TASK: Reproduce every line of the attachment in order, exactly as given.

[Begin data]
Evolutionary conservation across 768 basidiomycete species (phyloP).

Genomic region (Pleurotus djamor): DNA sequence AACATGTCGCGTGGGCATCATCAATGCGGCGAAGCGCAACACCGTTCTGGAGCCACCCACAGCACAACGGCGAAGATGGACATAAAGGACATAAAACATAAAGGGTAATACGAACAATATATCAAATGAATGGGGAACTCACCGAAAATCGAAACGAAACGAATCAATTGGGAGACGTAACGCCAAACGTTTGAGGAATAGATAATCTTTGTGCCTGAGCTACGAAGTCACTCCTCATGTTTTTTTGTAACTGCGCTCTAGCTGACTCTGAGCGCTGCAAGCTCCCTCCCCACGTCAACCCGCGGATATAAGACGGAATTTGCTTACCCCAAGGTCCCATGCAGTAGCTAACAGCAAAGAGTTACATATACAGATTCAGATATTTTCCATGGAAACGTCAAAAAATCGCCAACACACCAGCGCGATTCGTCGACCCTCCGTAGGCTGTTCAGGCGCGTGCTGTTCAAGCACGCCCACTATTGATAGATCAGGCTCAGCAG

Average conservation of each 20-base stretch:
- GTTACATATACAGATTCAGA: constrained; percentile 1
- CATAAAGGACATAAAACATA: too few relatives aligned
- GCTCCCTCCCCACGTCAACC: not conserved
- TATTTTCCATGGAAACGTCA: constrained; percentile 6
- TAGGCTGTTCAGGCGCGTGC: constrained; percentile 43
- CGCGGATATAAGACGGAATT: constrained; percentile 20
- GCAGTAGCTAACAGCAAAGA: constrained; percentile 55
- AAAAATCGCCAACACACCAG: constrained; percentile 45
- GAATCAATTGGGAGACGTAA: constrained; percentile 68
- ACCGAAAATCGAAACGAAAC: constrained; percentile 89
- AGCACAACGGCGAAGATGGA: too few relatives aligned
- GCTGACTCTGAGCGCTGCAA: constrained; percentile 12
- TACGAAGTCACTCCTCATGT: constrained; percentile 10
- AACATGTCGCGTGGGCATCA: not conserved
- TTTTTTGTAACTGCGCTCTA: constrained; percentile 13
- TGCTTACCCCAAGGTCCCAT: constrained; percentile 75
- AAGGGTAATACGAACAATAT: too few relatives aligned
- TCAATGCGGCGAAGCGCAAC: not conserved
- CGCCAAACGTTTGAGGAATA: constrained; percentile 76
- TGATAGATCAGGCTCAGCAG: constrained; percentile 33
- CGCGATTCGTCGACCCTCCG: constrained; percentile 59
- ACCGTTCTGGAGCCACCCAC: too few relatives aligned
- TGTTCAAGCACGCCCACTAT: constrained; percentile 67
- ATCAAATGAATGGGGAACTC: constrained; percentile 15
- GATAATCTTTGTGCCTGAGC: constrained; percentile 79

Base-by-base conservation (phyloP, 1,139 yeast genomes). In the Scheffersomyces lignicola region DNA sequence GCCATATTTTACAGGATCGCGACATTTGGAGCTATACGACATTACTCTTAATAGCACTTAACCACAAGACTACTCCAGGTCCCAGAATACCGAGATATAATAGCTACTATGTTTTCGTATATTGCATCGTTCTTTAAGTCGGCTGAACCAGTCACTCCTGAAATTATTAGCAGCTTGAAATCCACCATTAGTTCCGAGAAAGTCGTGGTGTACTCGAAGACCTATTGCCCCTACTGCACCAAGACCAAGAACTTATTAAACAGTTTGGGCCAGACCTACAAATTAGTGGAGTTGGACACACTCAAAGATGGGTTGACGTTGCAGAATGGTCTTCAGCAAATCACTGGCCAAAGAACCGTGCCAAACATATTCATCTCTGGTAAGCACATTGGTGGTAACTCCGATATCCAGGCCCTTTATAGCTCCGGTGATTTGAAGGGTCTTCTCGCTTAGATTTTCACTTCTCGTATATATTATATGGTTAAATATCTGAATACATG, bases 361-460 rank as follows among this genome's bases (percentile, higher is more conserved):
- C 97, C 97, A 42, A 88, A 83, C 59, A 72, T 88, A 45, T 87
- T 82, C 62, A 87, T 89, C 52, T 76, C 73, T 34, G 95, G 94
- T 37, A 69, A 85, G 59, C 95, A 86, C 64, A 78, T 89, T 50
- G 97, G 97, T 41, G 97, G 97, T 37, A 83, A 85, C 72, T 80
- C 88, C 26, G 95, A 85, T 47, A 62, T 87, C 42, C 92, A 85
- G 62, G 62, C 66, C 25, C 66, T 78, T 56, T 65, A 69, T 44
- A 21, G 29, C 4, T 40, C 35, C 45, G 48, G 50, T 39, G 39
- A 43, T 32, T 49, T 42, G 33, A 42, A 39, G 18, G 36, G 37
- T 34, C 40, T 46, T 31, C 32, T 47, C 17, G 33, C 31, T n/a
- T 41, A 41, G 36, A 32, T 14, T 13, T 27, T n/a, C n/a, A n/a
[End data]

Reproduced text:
Evolutionary conservation across 768 basidiomycete species (phyloP).

Genomic region (Pleurotus djamor): DNA sequence AACATGTCGCGTGGGCATCATCAATGCGGCGAAGCGCAACACCGTTCTGGAGCCACCCACAGCACAACGGCGAAGATGGACATAAAGGACATAAAACATAAAGGGTAATACGAACAATATATCAAATGAATGGGGAACTCACCGAAAATCGAAACGAAACGAATCAATTGGGAGACGTAACGCCAAACGTTTGAGGAATAGATAATCTTTGTGCCTGAGCTACGAAGTCACTCCTCATGTTTTTTTGTAACTGCGCTCTAGCTGACTCTGAGCGCTGCAAGCTCCCTCCCCACGTCAACCCGCGGATATAAGACGGAATTTGCTTACCCCAAGGTCCCATGCAGTAGCTAACAGCAAAGAGTTACATATACAGATTCAGATATTTTCCATGGAAACGTCAAAAAATCGCCAACACACCAGCGCGATTCGTCGACCCTCCGTAGGCTGTTCAGGCGCGTGCTGTTCAAGCACGCCCACTATTGATAGATCAGGCTCAGCAG

Average conservation of each 20-base stretch:
- GTTACATATACAGATTCAGA: constrained; percentile 1
- CATAAAGGACATAAAACATA: too few relatives aligned
- GCTCCCTCCCCACGTCAACC: not conserved
- TATTTTCCATGGAAACGTCA: constrained; percentile 6
- TAGGCTGTTCAGGCGCGTGC: constrained; percentile 43
- CGCGGATATAAGACGGAATT: constrained; percentile 20
- GCAGTAGCTAACAGCAAAGA: constrained; percentile 55
- AAAAATCGCCAACACACCAG: constrained; percentile 45
- GAATCAATTGGGAGACGTAA: constrained; percentile 68
- ACCGAAAATCGAAACGAAAC: constrained; percentile 89
- AGCACAACGGCGAAGATGGA: too few relatives aligned
- GCTGACTCTGAGCGCTGCAA: constrained; percentile 12
- TACGAAGTCACTCCTCATGT: constrained; percentile 10
- AACATGTCGCGTGGGCATCA: not conserved
- TTTTTTGTAACTGCGCTCTA: constrained; percentile 13
- TGCTTACCCCAAGGTCCCAT: constrained; percentile 75
- AAGGGTAATACGAACAATAT: too few relatives aligned
- TCAATGCGGCGAAGCGCAAC: not conserved
- CGCCAAACGTTTGAGGAATA: constrained; percentile 76
- TGATAGATCAGGCTCAGCAG: constrained; percentile 33
- CGCGATTCGTCGACCCTCCG: constrained; percentile 59
- ACCGTTCTGGAGCCACCCAC: too few relatives aligned
- TGTTCAAGCACGCCCACTAT: constrained; percentile 67
- ATCAAATGAATGGGGAACTC: constrained; percentile 15
- GATAATCTTTGTGCCTGAGC: constrained; percentile 79

Base-by-base conservation (phyloP, 1,139 yeast genomes). In the Scheffersomyces lignicola region DNA sequence GCCATATTTTACAGGATCGCGACATTTGGAGCTATACGACATTACTCTTAATAGCACTTAACCACAAGACTACTCCAGGTCCCAGAATACCGAGATATAATAGCTACTATGTTTTCGTATATTGCATCGTTCTTTAAGTCGGCTGAACCAGTCACTCCTGAAATTATTAGCAGCTTGAAATCCACCATTAGTTCCGAGAAAGTCGTGGTGTACTCGAAGACCTATTGCCCCTACTGCACCAAGACCAAGAACTTATTAAACAGTTTGGGCCAGACCTACAAATTAGTGGAGTTGGACACACTCAAAGATGGGTTGACGTTGCAGAATGGTCTTCAGCAAATCACTGGCCAAAGAACCGTGCCAAACATATTCATCTCTGGTAAGCACATTGGTGGTAACTCCGATATCCAGGCCCTTTATAGCTCCGGTGATTTGAAGGGTCTTCTCGCTTAGATTTTCACTTCTCGTATATATTATATGGTTAAATATCTGAATACATG, bases 361-460 rank as follows among this genome's bases (percentile, higher is more conserved):
- C 97, C 97, A 42, A 88, A 83, C 59, A 72, T 88, A 45, T 87
- T 82, C 62, A 87, T 89, C 52, T 76, C 73, T 34, G 95, G 94
- T 37, A 69, A 85, G 59, C 95, A 86, C 64, A 78, T 89, T 50
- G 97, G 97, T 41, G 97, G 97, T 37, A 83, A 85, C 72, T 80
- C 88, C 26, G 95, A 85, T 47, A 62, T 87, C 42, C 92, A 85
- G 62, G 62, C 66, C 25, C 66, T 78, T 56, T 65, A 69, T 44
- A 21, G 29, C 4, T 40, C 35, C 45, G 48, G 50, T 39, G 39
- A 43, T 32, T 49, T 42, G 33, A 42, A 39, G 18, G 36, G 37
- T 34, C 40, T 46, T 31, C 32, T 47, C 17, G 33, C 31, T n/a
- T 41, A 41, G 36, A 32, T 14, T 13, T 27, T n/a, C n/a, A n/a